I want to share a story about a special paddle. I’m hoping that others can add to the story.
I remembered a thread from years ago when The Bob mentioned that he got a custom canoe paddle made by Pat Moore with one of his used canoes. I remember telling Bob that I’d be interested in the paddle only if it was 58" and he responded that it was 58". So when Bob passed I reached out to Pam the Paddler and she contacted Bob’s wife Jo Anne and thanks to them I got the paddle.
Pam asked me what was special about the paddle. Well:
It was made by the late Patrick Moore. Pat was a canoeing legend that helped establish Sport Canoeing in the 1970’s. His ideas and canoe designs were unique. Pat marched to his own drummer. I had some interaction with Pat that I thoroughly enjoyed and I wish I had spent more time with him.
Patrick produced what may be the finest freestyle canoe paddles ever made. He called them “Cues” because they were made to place a canoe on the water with precision. Pat Moore’s Cues are the only canoe paddles I know of that had specs for balance and flexibility and if a paddle didn’t meet the specs he sold it as a second. Rumor is that he lost money on Cues, I don’t really know.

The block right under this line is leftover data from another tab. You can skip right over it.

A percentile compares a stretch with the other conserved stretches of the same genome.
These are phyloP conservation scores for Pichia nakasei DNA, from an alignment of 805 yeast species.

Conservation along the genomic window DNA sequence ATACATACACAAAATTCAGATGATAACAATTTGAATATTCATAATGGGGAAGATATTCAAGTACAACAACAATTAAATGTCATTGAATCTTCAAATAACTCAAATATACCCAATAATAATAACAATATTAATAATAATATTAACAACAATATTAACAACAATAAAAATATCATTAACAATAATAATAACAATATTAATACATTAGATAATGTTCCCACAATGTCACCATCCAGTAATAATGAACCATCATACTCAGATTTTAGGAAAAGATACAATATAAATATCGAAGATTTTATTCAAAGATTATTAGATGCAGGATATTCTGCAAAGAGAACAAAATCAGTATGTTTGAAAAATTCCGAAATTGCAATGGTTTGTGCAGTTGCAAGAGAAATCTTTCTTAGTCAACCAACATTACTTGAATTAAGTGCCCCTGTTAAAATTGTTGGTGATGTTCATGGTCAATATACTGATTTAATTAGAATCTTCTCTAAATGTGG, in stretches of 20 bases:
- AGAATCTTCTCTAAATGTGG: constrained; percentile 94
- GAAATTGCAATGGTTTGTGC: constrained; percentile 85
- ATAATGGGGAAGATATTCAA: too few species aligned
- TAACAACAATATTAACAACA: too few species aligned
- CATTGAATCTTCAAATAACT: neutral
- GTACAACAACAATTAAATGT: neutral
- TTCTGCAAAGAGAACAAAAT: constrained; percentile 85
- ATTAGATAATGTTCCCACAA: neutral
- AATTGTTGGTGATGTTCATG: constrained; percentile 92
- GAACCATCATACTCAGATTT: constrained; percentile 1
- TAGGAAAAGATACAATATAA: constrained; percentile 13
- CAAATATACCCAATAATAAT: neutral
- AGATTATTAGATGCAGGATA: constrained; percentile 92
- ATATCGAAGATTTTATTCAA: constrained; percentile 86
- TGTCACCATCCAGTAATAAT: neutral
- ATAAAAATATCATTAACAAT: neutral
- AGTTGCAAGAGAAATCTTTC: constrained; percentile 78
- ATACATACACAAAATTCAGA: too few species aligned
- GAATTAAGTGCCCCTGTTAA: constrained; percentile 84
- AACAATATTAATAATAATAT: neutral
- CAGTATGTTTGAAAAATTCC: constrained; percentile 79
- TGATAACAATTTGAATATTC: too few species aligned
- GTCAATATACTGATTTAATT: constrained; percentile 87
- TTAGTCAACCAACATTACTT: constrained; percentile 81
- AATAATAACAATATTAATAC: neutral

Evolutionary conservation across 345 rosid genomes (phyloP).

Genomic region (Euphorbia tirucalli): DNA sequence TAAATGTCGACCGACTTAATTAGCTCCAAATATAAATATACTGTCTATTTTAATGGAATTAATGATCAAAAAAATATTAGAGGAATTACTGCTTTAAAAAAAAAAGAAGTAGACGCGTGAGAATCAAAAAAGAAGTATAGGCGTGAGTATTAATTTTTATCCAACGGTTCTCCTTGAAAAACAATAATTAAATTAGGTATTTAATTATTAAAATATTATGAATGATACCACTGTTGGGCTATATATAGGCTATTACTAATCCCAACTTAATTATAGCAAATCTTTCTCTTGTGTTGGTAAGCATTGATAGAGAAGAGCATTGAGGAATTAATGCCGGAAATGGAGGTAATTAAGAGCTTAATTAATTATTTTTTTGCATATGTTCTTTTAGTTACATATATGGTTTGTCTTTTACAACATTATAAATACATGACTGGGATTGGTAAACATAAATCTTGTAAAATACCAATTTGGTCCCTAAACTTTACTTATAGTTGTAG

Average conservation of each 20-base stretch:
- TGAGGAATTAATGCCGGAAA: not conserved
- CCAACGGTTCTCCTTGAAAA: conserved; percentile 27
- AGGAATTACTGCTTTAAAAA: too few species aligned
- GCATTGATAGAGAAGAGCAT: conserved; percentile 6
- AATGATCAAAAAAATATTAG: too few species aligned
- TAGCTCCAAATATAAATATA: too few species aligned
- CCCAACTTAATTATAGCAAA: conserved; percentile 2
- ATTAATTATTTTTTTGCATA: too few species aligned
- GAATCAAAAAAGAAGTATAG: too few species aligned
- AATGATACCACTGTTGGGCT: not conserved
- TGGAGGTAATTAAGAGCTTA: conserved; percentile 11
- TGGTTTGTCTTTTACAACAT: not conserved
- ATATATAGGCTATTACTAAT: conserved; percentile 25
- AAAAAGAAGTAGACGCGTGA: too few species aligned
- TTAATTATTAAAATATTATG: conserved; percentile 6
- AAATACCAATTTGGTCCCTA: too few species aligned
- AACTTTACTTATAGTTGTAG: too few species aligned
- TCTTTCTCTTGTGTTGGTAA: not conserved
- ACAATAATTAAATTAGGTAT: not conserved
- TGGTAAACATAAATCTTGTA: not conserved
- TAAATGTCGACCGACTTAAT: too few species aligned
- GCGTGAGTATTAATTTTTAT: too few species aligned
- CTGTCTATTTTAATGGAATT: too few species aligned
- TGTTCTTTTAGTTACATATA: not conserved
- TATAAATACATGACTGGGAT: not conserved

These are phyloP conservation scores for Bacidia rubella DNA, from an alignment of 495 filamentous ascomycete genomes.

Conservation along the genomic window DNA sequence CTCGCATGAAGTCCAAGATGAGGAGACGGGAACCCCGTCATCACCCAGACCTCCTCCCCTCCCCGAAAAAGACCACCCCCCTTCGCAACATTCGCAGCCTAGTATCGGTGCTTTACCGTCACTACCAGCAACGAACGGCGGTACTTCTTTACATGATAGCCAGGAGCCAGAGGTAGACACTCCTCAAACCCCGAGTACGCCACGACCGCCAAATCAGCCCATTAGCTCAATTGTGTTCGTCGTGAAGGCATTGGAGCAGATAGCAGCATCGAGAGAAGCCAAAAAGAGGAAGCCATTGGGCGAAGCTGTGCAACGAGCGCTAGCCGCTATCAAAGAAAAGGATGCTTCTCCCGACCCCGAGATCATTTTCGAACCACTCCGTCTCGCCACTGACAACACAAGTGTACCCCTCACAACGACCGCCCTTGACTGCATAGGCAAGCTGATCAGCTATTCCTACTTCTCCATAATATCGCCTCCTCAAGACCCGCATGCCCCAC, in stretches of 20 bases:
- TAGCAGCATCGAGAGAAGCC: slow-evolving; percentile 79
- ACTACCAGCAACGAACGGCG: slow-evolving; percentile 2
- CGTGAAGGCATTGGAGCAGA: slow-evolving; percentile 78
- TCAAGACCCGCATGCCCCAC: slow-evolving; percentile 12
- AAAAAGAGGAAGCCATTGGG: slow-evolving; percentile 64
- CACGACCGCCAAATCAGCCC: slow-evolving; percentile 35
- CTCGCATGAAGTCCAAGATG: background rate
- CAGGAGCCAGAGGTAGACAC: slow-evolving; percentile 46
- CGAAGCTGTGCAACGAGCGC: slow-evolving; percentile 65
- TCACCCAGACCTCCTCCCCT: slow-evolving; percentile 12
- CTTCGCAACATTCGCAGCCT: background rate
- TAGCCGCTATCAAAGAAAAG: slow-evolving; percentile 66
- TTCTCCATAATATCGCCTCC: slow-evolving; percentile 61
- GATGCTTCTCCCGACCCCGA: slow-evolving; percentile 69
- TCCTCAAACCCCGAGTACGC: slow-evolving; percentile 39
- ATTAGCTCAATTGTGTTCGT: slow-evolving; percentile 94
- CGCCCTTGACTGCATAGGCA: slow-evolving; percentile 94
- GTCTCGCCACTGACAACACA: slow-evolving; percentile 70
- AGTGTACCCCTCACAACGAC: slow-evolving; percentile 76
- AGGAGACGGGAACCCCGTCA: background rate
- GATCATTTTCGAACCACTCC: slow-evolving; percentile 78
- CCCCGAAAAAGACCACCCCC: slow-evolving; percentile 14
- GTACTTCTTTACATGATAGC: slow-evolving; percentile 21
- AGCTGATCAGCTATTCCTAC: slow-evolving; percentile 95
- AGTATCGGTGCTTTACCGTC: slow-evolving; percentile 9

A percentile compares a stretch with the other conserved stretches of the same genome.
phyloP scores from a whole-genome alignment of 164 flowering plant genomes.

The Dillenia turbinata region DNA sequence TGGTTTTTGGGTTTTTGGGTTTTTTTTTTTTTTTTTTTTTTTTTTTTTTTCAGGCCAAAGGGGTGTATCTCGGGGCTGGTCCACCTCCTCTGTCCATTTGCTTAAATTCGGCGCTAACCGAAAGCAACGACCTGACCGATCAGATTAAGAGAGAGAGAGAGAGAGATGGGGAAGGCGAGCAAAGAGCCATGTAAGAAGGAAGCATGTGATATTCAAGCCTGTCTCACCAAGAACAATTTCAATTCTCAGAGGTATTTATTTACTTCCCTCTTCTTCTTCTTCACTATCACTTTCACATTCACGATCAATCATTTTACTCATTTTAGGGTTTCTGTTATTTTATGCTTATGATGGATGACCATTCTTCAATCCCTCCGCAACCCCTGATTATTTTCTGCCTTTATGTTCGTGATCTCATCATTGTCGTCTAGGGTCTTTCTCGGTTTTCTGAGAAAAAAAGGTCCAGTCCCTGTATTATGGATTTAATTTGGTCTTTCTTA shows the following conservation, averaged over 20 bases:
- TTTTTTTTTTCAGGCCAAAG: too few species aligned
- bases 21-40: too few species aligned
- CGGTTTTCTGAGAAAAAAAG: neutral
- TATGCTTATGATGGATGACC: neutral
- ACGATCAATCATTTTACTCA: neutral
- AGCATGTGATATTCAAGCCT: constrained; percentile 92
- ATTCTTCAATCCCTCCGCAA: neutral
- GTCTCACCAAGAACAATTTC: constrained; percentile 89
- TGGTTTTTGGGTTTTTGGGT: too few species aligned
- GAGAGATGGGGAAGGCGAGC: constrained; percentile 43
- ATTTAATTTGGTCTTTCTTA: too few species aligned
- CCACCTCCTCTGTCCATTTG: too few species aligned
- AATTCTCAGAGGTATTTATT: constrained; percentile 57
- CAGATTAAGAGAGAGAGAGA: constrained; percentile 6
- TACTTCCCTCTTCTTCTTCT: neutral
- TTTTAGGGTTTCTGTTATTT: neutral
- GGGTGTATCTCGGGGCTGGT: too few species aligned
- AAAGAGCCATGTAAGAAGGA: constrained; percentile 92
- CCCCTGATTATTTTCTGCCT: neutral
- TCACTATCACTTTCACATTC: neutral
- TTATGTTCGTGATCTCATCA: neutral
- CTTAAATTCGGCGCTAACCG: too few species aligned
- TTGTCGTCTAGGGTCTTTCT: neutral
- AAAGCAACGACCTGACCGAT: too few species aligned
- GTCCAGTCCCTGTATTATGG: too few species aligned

I didn’t even know that Pat ever made wood paddles. I was more than fascinated to compare the wood paddle to a later carbon fiber Cue.
The wood paddle weighs 29 ounces so it’s a “brick” compated to the 14.5 ounce Cue. But the balance is so good that it feels light in the hands…the balance point is near dead center and actually closer to the grip than the carbon Cue which already feels superbly balanced. The flexibility is remarkably similar between wood and carbon (um - how did you do that Pat?), both are fairly stiff with a little give. The grip on the wood paddle has the same unique features as the carbon paddle with a relatively thin symmetric T-grip that seems to help you control the exact angle of the paddle, plus a deep indentation for the heel of your thumb for comfort. The blades are identical; Patrick seemed to know what he liked. Even the small area on the shaft where the varnish is removed for comfort for your lower hand made me smile since it’s smaller and closer to the grip than some paddles…like Patrick is telling you exactly where your lower hand belongs.
The wood paddle speaks to me and makes me want to learn more about it’s history from Steve Matthews or Patrick Moore.
My sincere thanks to Pam the Paddler and Bob’s wife Jo Anne.